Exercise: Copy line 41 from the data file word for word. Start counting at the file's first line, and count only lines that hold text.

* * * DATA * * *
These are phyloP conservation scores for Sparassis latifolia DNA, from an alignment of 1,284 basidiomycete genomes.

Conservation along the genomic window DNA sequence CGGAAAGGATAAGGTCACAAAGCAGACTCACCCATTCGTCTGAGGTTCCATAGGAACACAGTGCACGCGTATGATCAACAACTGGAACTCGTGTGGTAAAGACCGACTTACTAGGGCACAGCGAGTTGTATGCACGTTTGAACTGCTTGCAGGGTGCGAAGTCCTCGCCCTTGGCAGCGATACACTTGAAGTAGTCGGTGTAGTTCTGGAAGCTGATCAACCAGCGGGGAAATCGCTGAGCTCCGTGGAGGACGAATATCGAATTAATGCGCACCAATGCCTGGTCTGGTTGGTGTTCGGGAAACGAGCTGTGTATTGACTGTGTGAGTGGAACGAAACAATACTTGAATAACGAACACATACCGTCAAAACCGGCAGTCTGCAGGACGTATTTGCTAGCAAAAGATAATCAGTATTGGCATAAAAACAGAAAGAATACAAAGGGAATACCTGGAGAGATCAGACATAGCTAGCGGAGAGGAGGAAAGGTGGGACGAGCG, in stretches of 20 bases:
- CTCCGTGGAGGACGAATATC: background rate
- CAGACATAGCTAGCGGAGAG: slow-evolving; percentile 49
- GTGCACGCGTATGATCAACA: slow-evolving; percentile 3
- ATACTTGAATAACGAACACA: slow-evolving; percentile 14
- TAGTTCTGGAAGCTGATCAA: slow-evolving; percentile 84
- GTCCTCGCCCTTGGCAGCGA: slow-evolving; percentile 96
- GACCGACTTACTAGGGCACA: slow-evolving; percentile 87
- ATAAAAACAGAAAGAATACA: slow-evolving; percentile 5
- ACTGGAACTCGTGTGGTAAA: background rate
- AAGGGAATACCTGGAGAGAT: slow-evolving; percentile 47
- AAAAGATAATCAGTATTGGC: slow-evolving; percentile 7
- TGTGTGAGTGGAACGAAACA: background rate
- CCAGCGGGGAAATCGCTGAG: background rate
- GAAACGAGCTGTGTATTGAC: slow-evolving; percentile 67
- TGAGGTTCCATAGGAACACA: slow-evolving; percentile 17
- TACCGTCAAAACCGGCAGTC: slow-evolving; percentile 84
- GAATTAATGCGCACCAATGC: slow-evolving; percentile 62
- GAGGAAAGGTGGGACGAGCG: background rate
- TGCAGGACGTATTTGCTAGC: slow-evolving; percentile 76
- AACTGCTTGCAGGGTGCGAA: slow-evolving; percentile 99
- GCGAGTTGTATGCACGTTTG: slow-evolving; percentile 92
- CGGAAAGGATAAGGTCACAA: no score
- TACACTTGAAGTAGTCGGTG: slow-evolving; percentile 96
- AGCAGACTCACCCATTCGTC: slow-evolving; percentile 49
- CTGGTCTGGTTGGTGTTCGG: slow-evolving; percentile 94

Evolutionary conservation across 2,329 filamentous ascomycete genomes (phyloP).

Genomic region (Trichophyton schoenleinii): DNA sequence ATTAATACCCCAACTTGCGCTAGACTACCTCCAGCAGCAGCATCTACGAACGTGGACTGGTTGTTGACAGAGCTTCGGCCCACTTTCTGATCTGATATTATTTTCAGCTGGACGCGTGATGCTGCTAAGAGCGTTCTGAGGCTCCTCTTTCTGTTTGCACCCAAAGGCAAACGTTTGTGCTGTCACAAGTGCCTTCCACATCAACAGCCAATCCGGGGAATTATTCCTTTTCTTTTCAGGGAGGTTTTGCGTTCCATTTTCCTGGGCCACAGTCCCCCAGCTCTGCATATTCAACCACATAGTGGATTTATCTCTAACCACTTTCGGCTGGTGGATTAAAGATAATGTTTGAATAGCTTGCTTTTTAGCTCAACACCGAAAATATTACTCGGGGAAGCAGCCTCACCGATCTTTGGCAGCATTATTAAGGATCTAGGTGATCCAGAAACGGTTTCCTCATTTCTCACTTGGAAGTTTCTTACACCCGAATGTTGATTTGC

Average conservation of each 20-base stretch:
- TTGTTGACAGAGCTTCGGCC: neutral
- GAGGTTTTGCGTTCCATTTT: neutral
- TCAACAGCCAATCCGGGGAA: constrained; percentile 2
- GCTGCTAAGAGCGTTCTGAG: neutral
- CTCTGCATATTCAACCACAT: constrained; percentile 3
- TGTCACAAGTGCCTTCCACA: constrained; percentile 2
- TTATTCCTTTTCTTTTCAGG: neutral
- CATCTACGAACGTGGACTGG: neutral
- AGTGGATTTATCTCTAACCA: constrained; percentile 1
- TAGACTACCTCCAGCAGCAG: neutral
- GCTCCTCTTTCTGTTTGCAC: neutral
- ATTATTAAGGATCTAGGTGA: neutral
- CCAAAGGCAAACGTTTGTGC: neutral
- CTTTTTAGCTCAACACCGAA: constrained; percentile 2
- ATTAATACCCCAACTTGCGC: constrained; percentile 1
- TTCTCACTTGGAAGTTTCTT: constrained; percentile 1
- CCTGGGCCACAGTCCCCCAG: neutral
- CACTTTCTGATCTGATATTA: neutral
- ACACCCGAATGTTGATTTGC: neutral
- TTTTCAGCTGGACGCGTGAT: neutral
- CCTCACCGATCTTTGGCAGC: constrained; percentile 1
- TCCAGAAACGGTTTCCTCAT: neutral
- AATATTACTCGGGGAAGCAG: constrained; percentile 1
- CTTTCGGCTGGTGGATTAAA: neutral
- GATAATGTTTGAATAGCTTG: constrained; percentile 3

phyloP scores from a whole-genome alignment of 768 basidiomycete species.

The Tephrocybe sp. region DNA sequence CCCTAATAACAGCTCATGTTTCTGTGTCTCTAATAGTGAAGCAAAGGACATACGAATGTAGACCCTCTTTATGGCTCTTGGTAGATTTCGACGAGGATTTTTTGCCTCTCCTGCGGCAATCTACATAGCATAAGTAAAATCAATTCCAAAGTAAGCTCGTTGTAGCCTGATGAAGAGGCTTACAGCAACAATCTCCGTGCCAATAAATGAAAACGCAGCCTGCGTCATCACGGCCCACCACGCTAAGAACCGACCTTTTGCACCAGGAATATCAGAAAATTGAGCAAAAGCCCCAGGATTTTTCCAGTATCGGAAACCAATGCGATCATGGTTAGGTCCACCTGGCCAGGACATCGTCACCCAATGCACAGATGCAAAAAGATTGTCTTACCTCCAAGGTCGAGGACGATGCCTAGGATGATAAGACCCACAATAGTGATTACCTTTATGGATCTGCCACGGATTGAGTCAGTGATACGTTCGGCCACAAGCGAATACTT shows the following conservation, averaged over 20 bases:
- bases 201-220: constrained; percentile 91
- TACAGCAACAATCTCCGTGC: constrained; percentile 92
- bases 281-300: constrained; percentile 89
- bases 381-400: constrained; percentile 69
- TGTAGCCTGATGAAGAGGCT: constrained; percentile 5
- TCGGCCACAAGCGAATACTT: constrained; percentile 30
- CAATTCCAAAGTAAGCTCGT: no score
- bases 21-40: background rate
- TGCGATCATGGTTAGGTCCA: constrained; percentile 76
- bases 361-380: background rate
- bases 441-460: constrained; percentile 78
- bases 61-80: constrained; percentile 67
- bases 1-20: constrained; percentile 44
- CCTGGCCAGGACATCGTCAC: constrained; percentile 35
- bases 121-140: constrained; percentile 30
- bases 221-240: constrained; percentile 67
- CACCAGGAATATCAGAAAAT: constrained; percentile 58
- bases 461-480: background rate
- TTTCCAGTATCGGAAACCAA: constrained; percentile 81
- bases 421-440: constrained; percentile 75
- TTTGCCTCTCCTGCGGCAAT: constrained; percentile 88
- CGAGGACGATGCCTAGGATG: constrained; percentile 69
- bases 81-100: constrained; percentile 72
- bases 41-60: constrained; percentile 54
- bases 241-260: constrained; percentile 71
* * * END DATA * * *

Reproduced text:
- GCTCCTCTTTCTGTTTGCAC: neutral